The Pittsburgh Steelers released three defensive backs at the start of the new league year in what was partially a decision based on their tight salary cap window as well as one centered around the team’s current and future personnel needs. Two of those three defensive backs have already signed with new teams.
The one that was a full-time starter for four seasons is the one that is still looking for a job.
The Steelers gave safety Mike Mitchell the biggest contract that they ever handed out to an outside free agent in 2014 when he agreed to terms on a five-year, $25 million deal on the first day of free agency. He saw four years and $20 million of that prior to his release earlier this offseason, which saved the team his $5 million scheduled base salary.
Also released were veteran reserves William Gay at cornerback and Robert Golden at safety. Both players agreed to terms with new teams last week, Golden signing with the Kansas City Chiefs and Gay with the New York Giants, though neither should anticipate competing for a starting role.
That is likely the reason, or at least a factor in, Mitchell’s continued unemployment as we approach a month since his release. He started 61 of the 61 games that he played in over the course of the past four seasons and is surely looking to resume a starting role with a new team.
The Steelers decided that it wouldn’t be in Pittsburgh, making the decision to release him even before they had a replacement. While J.J. Wilcox was still on the roster, the team ultimately reached an agreement on a three-year contract with veteran Morgan Burnett worth nearly $15 million.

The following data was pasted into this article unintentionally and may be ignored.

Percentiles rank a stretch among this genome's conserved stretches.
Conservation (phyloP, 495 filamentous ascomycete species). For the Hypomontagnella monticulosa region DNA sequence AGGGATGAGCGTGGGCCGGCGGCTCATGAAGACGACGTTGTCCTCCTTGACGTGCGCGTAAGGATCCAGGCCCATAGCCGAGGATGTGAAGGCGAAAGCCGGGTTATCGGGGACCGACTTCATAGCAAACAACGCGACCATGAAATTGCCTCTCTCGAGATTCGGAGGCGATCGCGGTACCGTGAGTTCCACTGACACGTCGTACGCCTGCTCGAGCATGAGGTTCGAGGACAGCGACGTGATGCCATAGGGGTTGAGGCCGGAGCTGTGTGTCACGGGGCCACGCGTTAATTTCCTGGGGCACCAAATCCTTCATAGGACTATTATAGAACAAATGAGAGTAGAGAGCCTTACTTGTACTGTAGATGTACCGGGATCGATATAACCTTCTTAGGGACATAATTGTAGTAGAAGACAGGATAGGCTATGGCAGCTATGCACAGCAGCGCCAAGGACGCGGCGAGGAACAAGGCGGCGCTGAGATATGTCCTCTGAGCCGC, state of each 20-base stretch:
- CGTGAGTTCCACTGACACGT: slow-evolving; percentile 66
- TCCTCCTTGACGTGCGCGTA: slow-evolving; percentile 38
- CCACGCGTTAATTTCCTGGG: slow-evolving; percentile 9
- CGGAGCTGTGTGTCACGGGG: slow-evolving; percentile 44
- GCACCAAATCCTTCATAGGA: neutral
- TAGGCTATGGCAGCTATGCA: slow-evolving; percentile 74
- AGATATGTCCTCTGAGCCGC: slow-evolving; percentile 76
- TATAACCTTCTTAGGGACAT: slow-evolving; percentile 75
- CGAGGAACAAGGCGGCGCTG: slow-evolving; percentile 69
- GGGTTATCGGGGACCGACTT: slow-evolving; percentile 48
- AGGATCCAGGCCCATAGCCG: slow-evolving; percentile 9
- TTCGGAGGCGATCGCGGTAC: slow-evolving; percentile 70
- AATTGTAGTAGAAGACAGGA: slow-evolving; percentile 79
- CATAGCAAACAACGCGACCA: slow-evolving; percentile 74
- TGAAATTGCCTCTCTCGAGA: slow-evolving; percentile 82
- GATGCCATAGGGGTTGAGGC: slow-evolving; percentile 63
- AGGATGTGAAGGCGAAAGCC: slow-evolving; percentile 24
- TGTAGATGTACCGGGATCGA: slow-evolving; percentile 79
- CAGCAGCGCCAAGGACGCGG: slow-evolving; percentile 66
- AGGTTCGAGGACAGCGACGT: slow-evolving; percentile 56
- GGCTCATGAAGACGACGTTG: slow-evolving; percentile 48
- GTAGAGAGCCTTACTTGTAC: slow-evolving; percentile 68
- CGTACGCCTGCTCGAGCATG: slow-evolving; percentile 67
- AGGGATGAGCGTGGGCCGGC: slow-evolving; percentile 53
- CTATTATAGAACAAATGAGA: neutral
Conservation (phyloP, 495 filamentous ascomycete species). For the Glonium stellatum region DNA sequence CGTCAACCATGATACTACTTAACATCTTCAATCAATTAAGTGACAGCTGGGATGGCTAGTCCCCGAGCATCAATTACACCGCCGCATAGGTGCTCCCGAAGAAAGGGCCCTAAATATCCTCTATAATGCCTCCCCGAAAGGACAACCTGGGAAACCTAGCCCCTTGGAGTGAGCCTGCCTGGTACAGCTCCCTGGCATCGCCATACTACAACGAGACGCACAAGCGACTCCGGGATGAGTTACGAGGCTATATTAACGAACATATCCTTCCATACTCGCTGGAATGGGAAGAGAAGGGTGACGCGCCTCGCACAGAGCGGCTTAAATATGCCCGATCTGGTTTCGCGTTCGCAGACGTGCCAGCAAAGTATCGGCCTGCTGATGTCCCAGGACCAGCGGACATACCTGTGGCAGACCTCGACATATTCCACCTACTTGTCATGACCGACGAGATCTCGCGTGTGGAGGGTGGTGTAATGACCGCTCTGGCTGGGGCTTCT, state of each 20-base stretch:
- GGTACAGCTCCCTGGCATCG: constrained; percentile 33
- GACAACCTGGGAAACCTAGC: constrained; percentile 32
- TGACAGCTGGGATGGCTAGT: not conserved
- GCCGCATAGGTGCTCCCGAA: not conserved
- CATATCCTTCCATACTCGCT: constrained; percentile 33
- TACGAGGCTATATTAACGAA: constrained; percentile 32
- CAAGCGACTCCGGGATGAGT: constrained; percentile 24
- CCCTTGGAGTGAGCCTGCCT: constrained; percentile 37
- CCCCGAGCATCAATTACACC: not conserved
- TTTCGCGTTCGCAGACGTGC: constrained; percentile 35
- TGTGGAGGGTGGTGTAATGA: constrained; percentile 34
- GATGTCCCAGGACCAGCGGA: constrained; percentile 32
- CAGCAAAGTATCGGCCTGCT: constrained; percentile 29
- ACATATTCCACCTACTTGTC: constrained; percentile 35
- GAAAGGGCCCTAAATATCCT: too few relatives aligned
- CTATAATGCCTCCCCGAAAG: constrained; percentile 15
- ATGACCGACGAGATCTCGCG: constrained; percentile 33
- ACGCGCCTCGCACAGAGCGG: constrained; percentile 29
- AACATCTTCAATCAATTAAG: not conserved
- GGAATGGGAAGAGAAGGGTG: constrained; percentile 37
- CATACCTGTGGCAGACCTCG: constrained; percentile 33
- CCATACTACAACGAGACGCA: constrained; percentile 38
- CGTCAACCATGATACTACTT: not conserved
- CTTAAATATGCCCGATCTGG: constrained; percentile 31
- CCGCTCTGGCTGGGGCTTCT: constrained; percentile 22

I think there’s a pretty sizable portion of the fan base that would hold up Mitchell as the worst free agent signing in team history, at least if it were not for Ladarius Green, whose health issues—particularly his concussions—prevented him from ever being a meaningful contributor outside of one career-best game.
I have a bit more of a nuanced view of his time in Pittsburgh, though it’s hard to deny that injuries have taken their toll on him over the past two years, and it was especially evident in 2017. He was dealing with a lower body injury going back to training camp and brought it with him into the season.
He likely was never healthy at any point during the year, but one of the biggest questions about him is if he is ever going to be healthy. The question of whether or not he can be a very good player when healthy is moot when you lack the health component.
It will be interesting to see where Mitchell, 30, winds up as he heads into his 10th NFL season and if he can earn the opportunity to compete for a starting job, which will likely at this point come after the draft. Remember, of course, that his signing will come with no compensation for Pittsburgh since he was released.